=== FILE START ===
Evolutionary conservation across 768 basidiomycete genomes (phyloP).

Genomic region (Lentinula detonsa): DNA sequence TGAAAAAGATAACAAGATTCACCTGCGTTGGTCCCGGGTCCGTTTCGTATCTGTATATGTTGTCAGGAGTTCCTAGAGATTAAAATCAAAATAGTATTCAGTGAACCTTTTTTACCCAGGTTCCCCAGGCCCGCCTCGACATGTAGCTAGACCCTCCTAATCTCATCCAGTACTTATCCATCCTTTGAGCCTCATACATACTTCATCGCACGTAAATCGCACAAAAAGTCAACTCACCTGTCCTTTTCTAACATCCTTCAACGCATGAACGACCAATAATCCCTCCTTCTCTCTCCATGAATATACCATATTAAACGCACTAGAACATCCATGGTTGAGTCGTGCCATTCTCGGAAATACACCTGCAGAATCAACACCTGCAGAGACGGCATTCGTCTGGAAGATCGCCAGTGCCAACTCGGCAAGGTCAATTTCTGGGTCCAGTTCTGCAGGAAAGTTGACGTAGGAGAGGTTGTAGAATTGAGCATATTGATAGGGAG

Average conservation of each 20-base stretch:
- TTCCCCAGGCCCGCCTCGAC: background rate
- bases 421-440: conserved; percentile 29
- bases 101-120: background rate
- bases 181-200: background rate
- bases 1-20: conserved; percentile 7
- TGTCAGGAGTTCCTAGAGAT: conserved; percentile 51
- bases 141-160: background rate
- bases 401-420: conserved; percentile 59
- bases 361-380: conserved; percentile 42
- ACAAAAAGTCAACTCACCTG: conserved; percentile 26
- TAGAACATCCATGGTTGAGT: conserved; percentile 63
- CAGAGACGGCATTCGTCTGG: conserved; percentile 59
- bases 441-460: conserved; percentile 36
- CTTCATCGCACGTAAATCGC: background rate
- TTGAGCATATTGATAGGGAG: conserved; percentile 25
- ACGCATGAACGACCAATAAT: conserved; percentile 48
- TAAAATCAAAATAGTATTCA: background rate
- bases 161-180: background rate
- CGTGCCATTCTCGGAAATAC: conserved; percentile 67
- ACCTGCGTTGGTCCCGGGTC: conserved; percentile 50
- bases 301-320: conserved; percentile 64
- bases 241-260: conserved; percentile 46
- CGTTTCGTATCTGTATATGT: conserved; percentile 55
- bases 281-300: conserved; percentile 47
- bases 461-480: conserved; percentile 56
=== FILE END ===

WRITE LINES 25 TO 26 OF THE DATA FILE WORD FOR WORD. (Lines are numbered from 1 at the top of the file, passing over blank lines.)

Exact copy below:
- bases 241-260: conserved; percentile 46
- CGTTTCGTATCTGTATATGT: conserved; percentile 55